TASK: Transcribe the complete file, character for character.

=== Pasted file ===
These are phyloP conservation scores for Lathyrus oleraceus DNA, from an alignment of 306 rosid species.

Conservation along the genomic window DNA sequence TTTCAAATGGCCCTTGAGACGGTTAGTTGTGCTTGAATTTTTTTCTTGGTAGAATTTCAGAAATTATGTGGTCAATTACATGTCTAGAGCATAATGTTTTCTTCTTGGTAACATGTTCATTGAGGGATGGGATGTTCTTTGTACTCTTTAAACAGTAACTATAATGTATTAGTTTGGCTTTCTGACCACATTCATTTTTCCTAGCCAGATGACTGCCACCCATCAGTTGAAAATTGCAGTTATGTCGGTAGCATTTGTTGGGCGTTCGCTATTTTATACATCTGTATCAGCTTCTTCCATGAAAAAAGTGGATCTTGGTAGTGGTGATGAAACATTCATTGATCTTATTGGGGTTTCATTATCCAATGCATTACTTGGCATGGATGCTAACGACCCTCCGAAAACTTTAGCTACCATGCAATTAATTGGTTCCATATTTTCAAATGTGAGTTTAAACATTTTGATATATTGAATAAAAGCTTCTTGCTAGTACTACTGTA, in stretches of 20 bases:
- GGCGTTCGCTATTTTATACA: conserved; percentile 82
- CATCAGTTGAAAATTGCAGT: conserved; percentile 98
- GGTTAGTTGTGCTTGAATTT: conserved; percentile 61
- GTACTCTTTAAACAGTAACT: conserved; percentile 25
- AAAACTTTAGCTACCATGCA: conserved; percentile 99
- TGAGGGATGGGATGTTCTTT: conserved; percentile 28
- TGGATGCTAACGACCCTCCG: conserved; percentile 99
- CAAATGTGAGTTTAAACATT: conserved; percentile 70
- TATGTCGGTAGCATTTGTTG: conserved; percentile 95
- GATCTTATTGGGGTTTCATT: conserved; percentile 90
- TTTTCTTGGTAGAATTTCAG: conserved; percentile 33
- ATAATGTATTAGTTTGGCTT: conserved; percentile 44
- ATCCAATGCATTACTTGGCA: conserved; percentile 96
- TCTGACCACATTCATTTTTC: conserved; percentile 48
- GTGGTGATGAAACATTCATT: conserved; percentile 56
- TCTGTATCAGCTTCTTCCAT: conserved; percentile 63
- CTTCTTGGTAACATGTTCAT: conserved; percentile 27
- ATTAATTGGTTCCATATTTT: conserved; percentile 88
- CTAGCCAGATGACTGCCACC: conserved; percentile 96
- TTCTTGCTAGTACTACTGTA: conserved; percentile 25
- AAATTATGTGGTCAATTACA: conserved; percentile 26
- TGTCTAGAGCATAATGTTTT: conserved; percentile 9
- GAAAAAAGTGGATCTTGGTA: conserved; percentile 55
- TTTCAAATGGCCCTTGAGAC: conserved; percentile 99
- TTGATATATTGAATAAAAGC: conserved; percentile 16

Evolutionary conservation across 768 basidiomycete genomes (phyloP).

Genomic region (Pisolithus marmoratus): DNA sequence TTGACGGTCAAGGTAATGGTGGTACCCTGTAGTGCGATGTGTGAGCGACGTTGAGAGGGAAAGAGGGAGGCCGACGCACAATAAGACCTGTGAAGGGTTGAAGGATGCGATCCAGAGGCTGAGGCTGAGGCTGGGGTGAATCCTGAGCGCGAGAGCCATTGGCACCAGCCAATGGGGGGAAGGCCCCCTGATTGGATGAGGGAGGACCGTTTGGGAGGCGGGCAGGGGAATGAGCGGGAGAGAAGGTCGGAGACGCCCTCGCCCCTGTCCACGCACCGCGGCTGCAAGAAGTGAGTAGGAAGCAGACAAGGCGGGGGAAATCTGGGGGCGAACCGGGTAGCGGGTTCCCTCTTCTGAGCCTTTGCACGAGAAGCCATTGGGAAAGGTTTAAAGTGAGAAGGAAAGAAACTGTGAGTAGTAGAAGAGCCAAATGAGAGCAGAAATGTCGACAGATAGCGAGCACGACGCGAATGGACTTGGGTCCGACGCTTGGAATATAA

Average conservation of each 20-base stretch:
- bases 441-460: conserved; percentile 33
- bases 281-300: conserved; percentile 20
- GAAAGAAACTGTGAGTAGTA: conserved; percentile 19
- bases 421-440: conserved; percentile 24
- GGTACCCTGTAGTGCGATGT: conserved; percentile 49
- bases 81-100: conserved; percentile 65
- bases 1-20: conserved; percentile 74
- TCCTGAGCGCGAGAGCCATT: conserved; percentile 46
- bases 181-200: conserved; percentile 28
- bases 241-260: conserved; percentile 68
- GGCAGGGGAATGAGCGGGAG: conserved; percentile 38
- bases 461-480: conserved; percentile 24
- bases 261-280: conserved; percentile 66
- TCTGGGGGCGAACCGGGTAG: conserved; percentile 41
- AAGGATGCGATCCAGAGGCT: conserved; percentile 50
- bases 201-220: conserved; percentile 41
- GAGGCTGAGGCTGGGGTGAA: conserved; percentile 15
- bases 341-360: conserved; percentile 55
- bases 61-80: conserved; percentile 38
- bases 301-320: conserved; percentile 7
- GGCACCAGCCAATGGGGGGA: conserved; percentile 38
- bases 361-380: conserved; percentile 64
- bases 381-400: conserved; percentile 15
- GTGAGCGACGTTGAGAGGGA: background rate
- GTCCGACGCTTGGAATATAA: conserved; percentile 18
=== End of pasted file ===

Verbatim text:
These are phyloP conservation scores for Lathyrus oleraceus DNA, from an alignment of 306 rosid species.

Conservation along the genomic window DNA sequence TTTCAAATGGCCCTTGAGACGGTTAGTTGTGCTTGAATTTTTTTCTTGGTAGAATTTCAGAAATTATGTGGTCAATTACATGTCTAGAGCATAATGTTTTCTTCTTGGTAACATGTTCATTGAGGGATGGGATGTTCTTTGTACTCTTTAAACAGTAACTATAATGTATTAGTTTGGCTTTCTGACCACATTCATTTTTCCTAGCCAGATGACTGCCACCCATCAGTTGAAAATTGCAGTTATGTCGGTAGCATTTGTTGGGCGTTCGCTATTTTATACATCTGTATCAGCTTCTTCCATGAAAAAAGTGGATCTTGGTAGTGGTGATGAAACATTCATTGATCTTATTGGGGTTTCATTATCCAATGCATTACTTGGCATGGATGCTAACGACCCTCCGAAAACTTTAGCTACCATGCAATTAATTGGTTCCATATTTTCAAATGTGAGTTTAAACATTTTGATATATTGAATAAAAGCTTCTTGCTAGTACTACTGTA, in stretches of 20 bases:
- GGCGTTCGCTATTTTATACA: conserved; percentile 82
- CATCAGTTGAAAATTGCAGT: conserved; percentile 98
- GGTTAGTTGTGCTTGAATTT: conserved; percentile 61
- GTACTCTTTAAACAGTAACT: conserved; percentile 25
- AAAACTTTAGCTACCATGCA: conserved; percentile 99
- TGAGGGATGGGATGTTCTTT: conserved; percentile 28
- TGGATGCTAACGACCCTCCG: conserved; percentile 99
- CAAATGTGAGTTTAAACATT: conserved; percentile 70
- TATGTCGGTAGCATTTGTTG: conserved; percentile 95
- GATCTTATTGGGGTTTCATT: conserved; percentile 90
- TTTTCTTGGTAGAATTTCAG: conserved; percentile 33
- ATAATGTATTAGTTTGGCTT: conserved; percentile 44
- ATCCAATGCATTACTTGGCA: conserved; percentile 96
- TCTGACCACATTCATTTTTC: conserved; percentile 48
- GTGGTGATGAAACATTCATT: conserved; percentile 56
- TCTGTATCAGCTTCTTCCAT: conserved; percentile 63
- CTTCTTGGTAACATGTTCAT: conserved; percentile 27
- ATTAATTGGTTCCATATTTT: conserved; percentile 88
- CTAGCCAGATGACTGCCACC: conserved; percentile 96
- TTCTTGCTAGTACTACTGTA: conserved; percentile 25
- AAATTATGTGGTCAATTACA: conserved; percentile 26
- TGTCTAGAGCATAATGTTTT: conserved; percentile 9
- GAAAAAAGTGGATCTTGGTA: conserved; percentile 55
- TTTCAAATGGCCCTTGAGAC: conserved; percentile 99
- TTGATATATTGAATAAAAGC: conserved; percentile 16

Evolutionary conservation across 768 basidiomycete genomes (phyloP).

Genomic region (Pisolithus marmoratus): DNA sequence TTGACGGTCAAGGTAATGGTGGTACCCTGTAGTGCGATGTGTGAGCGACGTTGAGAGGGAAAGAGGGAGGCCGACGCACAATAAGACCTGTGAAGGGTTGAAGGATGCGATCCAGAGGCTGAGGCTGAGGCTGGGGTGAATCCTGAGCGCGAGAGCCATTGGCACCAGCCAATGGGGGGAAGGCCCCCTGATTGGATGAGGGAGGACCGTTTGGGAGGCGGGCAGGGGAATGAGCGGGAGAGAAGGTCGGAGACGCCCTCGCCCCTGTCCACGCACCGCGGCTGCAAGAAGTGAGTAGGAAGCAGACAAGGCGGGGGAAATCTGGGGGCGAACCGGGTAGCGGGTTCCCTCTTCTGAGCCTTTGCACGAGAAGCCATTGGGAAAGGTTTAAAGTGAGAAGGAAAGAAACTGTGAGTAGTAGAAGAGCCAAATGAGAGCAGAAATGTCGACAGATAGCGAGCACGACGCGAATGGACTTGGGTCCGACGCTTGGAATATAA

Average conservation of each 20-base stretch:
- bases 441-460: conserved; percentile 33
- bases 281-300: conserved; percentile 20
- GAAAGAAACTGTGAGTAGTA: conserved; percentile 19
- bases 421-440: conserved; percentile 24
- GGTACCCTGTAGTGCGATGT: conserved; percentile 49
- bases 81-100: conserved; percentile 65
- bases 1-20: conserved; percentile 74
- TCCTGAGCGCGAGAGCCATT: conserved; percentile 46
- bases 181-200: conserved; percentile 28
- bases 241-260: conserved; percentile 68
- GGCAGGGGAATGAGCGGGAG: conserved; percentile 38
- bases 461-480: conserved; percentile 24
- bases 261-280: conserved; percentile 66
- TCTGGGGGCGAACCGGGTAG: conserved; percentile 41
- AAGGATGCGATCCAGAGGCT: conserved; percentile 50
- bases 201-220: conserved; percentile 41
- GAGGCTGAGGCTGGGGTGAA: conserved; percentile 15
- bases 341-360: conserved; percentile 55
- bases 61-80: conserved; percentile 38
- bases 301-320: conserved; percentile 7
- GGCACCAGCCAATGGGGGGA: conserved; percentile 38
- bases 361-380: conserved; percentile 64
- bases 381-400: conserved; percentile 15
- GTGAGCGACGTTGAGAGGGA: background rate
- GTCCGACGCTTGGAATATAA: conserved; percentile 18